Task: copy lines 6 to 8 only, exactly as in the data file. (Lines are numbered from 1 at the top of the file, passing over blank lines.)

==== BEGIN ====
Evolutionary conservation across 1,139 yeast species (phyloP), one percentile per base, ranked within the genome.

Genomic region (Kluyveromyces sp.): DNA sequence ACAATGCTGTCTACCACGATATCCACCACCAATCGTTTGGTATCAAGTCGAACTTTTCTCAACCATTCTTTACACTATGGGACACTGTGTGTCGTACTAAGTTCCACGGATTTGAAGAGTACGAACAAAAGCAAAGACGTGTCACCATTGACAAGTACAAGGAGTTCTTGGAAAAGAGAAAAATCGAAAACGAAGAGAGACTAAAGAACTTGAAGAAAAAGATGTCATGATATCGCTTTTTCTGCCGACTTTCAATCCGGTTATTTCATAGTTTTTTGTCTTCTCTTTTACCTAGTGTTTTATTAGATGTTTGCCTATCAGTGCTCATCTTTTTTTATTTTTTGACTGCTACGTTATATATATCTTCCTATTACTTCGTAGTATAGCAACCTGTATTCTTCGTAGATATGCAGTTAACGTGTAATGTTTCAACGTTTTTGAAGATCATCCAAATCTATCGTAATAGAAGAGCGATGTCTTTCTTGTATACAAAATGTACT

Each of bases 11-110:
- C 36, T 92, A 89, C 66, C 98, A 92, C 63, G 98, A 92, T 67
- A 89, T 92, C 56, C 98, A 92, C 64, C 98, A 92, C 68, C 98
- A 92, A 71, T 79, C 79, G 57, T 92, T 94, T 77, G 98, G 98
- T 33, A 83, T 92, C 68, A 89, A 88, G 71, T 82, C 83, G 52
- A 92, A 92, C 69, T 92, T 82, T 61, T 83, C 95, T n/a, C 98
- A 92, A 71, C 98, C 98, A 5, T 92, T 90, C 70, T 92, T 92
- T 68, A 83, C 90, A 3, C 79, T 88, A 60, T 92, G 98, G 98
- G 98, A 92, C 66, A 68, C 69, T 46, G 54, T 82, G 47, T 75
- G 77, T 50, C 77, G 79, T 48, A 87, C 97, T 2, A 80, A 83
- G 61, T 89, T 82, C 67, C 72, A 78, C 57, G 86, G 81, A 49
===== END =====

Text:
- A 92, A 71, T 79, C 79, G 57, T 92, T 94, T 77, G 98, G 98
- T 33, A 83, T 92, C 68, A 89, A 88, G 71, T 82, C 83, G 52
- A 92, A 92, C 69, T 92, T 82, T 61, T 83, C 95, T n/a, C 98